Understanding mold- mold sampling and air quality testing
Cultured Stachybotrys (black mold) colonies obtained from drywall paper
Molds (or mildew) are fungi. Fungi are neither plant nor animal but, since 1969, have their own kingdom. The fungi kingdom includes such wonderful organisms as the delicious edible mushrooms, the makers of the “miracle drug” penicillin and the yeast that makes our bread rise and our fine wines ferment. Biologically, all fungi have defined cell walls, lack chlorophyll and reproduce by means of spores. Approximately 100,000 species of fungi have been described and it is estimated that there are at least that many waiting to be discovered. The vast majority of fungi feed on dead or decaying organic matter – they are one of the principle agents responsible for the natural recycling of dead plant and animal life.
Mold begins life as a spore (comparable to seeds in the plant kingdom). Spores are minuscule and are ever present in the air around us. Because of their size ranging from 3-40 microns (human hair is 100-150 microns), they are literally everywhere. In very humid air, the concentration of spores is much higher. Because of their tiny size, they are carried by air currents and only settle on surfaces in very still air. They may stay dormant for long periods of time, waiting for favorable conditions to germinate.
There are four critical requirements for mold growth – available mold spores, available mold food (organic substance), appropriate temperatures and considerable moisture.
Once germinated, the mold produces string-like filaments known as hyphae. This is the growing stage of the mold. When many hyphae come together, the mass is known as mycelium, the visible part of the mold which can produce and release spores into the air to start new colonies. In contrast, fungi that can adopt a single celled growth habit are called yeasts. Common household molds have a characteristic “musty” or “earthy” smell, somewhat like the forest floor deep in the woods. Growing colonies of mold can also be visually observed in many cases. Most people are familiar with moldy bread or mold growth on cheese or other food products that have been kept too long, so the “green fuzzy” characteristic of most mold growth is familiar.
What does mold do?
Molds cause biodegradation of natural materials, which can be unwanted when it is your homes’ structural members or when it becomes food spoilage. They also play important roles in biotechnology and food science in the production of various foods, beverages, antibiotics, pharmaceuticals and enzymes.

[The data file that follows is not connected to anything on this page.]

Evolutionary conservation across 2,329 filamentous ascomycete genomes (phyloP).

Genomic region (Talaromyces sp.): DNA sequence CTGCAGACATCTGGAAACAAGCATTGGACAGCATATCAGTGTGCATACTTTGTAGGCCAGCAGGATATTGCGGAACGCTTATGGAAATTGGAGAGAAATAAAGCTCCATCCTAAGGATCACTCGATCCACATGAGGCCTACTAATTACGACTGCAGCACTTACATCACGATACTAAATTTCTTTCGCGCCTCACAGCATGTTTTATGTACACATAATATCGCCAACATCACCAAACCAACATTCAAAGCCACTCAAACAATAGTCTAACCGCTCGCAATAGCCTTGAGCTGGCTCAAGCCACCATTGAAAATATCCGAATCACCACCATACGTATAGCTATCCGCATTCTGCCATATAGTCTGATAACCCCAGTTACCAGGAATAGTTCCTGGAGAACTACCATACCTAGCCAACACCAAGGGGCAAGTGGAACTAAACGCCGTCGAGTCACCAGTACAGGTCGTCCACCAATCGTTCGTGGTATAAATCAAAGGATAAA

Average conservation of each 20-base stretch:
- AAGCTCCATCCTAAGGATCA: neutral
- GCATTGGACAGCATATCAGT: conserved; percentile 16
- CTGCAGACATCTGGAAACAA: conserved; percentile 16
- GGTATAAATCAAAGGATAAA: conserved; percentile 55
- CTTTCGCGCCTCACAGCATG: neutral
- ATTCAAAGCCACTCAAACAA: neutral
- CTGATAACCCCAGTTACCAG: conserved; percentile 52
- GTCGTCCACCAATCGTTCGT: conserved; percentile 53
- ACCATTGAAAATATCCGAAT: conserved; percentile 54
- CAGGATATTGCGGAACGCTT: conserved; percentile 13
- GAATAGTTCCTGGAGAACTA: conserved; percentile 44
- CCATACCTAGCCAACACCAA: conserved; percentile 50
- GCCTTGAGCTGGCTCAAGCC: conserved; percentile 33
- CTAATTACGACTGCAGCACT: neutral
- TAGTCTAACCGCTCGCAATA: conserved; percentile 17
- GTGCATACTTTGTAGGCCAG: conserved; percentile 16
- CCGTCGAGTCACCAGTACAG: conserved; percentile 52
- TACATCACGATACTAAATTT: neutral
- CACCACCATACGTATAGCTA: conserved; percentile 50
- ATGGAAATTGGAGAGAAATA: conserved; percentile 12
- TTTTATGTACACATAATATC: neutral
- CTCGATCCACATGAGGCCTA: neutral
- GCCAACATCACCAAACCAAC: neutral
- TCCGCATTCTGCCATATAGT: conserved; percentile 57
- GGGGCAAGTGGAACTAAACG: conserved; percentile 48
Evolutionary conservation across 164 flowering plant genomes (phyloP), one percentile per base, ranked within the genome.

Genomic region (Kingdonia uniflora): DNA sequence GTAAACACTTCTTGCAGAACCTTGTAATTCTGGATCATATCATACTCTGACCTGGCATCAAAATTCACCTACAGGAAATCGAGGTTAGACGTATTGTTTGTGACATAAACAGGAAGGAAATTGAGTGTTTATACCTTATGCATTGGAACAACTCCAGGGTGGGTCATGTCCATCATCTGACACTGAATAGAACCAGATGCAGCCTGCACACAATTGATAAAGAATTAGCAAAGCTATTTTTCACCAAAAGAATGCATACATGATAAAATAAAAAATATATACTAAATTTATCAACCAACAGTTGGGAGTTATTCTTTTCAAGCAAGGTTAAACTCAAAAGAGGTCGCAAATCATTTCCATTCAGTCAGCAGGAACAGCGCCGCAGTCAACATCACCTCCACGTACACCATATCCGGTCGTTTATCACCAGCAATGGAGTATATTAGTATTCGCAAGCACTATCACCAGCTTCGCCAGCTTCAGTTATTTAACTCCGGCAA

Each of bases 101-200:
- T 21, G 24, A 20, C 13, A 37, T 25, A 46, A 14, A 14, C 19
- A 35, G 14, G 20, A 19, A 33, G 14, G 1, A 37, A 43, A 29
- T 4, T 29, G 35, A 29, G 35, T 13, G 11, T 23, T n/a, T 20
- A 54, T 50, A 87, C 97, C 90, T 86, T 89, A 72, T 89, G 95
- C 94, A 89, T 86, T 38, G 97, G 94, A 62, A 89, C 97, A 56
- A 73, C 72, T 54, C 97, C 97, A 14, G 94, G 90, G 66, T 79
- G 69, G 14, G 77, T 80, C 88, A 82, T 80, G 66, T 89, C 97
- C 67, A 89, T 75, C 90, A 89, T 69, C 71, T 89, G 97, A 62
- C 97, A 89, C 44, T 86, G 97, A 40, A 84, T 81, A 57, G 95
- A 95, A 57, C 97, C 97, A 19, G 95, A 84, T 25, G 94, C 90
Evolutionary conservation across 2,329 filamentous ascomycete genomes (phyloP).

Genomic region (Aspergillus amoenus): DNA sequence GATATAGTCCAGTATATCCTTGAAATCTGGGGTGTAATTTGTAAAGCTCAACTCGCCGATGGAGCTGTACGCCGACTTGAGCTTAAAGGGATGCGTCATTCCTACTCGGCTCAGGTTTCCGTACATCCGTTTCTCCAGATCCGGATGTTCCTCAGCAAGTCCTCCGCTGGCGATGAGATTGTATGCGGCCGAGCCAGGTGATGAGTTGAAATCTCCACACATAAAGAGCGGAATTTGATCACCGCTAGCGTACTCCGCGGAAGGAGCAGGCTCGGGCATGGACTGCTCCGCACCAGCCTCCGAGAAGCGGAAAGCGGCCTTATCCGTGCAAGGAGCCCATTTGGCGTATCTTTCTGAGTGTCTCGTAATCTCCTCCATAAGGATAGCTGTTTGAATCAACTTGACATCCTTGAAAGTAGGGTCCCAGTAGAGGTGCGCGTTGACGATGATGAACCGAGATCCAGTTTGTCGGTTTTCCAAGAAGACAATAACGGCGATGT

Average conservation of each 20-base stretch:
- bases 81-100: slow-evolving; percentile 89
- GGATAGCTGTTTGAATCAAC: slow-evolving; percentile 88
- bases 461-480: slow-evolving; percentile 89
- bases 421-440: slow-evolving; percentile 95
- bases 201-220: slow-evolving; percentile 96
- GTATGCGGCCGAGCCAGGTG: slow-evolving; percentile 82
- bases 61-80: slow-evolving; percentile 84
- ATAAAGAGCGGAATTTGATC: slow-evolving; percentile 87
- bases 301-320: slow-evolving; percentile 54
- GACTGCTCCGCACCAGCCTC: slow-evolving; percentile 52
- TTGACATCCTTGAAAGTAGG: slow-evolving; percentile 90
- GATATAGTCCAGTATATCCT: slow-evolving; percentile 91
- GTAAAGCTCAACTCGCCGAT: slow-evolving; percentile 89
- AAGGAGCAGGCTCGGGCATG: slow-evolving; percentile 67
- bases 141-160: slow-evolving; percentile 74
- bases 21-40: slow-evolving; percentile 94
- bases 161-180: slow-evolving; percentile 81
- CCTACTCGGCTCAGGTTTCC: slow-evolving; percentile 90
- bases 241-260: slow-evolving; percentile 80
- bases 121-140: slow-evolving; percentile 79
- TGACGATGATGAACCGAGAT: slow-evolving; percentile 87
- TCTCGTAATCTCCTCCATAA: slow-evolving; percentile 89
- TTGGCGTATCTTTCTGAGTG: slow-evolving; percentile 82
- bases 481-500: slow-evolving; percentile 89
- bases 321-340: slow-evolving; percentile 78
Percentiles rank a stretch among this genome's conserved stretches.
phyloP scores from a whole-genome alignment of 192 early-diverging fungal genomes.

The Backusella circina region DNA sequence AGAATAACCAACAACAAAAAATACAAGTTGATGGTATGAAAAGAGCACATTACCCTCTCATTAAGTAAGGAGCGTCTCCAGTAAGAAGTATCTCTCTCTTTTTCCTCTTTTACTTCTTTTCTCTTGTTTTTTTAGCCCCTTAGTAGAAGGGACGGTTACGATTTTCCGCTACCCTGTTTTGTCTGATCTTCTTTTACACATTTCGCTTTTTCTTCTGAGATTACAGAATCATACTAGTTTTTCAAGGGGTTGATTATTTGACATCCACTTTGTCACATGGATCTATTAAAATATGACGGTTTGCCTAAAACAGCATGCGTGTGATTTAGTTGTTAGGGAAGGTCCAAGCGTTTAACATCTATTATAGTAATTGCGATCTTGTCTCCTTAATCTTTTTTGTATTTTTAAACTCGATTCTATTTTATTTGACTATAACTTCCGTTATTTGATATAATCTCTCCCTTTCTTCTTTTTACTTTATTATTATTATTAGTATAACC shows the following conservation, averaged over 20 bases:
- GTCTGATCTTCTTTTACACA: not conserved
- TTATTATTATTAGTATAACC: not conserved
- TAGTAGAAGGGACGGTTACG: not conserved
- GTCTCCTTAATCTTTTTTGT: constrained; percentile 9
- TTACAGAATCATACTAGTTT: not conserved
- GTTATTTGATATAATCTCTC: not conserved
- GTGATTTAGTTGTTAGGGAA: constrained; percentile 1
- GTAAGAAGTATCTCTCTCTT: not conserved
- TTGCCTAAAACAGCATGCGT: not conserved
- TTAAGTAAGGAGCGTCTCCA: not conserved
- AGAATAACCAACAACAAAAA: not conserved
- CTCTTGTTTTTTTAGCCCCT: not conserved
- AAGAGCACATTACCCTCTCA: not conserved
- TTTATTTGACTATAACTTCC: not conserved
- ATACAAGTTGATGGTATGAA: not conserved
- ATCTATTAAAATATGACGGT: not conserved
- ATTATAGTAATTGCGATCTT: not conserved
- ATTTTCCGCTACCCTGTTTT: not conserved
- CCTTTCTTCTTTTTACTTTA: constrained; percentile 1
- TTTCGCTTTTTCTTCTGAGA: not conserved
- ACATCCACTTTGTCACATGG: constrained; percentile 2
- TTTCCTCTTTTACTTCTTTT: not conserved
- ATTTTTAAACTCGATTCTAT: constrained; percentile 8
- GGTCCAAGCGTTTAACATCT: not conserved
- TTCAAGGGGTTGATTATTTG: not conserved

Some diseases of animals and humans can be caused by molds, usually as a result of allergic sensitivity to their spores or caused by toxic compounds produced by molds. The term “toxic mold” refers to molds that produce mycotoxins, such as Stachybotrys chartarum, and not to all molds in general. Symptoms caused by mold allergy are watery, itchy eyes, a chronic cough, headaches or migraines, difficulty breathing, rashes, tiredness, sinus problems, nasal blockage and frequent sneezing.
Mold in the home can usually be found in damp, dark or steamy areas e.g. bathroom or kitchen, cluttered storage areas, recently flooded areas, basement areas, plumbing spaces, areas with poor ventilation and outdoors in humid environments. Molds are ubiquitous in nature, and mold spores are a common component of household and workplace dust.
Molds can also pose a hazard to human and animal health when they are consumed following the growth of certain mold species in stored food. Some species produce toxic secondary metabolites, collectively termed mycotoxins. These toxic properties may be used for the benefit of humans when the toxicity is directed against other organisms; for example, penicillin adversely affects the growth of Gram-positive bacteria, clostridia, certain spirochetes, and certain fungi, that cause disease.
Air quality testing
Is mold testing worth the money? This question has been asked by many home inspectors and Industrial Hygienists and there seems to be a division in the ranks. At Stonegate Home Inspections Ltd, we are of the opinion that air quality testing is not worth the investment for the average homeowner but there are certain circumstances where you may have to pay for a mold sampling. One such scenario would be to prove to an insurance adjuster that the staining on the walls/roof/floor or in the attic or crawlspace is mold, not just dust or dirt.
Note that an air quality test is different from mold sampling. An air quality test tells you how many spores or other contaminants per volume of air are present at the time of testing whereas mold sampling will tell you if what you see is mold, and even what type of mold (depending upon the lab work selected). Results from air quality testing are a hotly debated subject, for more information I recommend the following article http://forensic-applications.com/moulds/sampling.html
Stonegate Home Inspections Ltd offers Mold sampling, Air Quality testing and Inspection Services that will allow you to determine the extent of any water damages, resultant mold problem or air quality problem.
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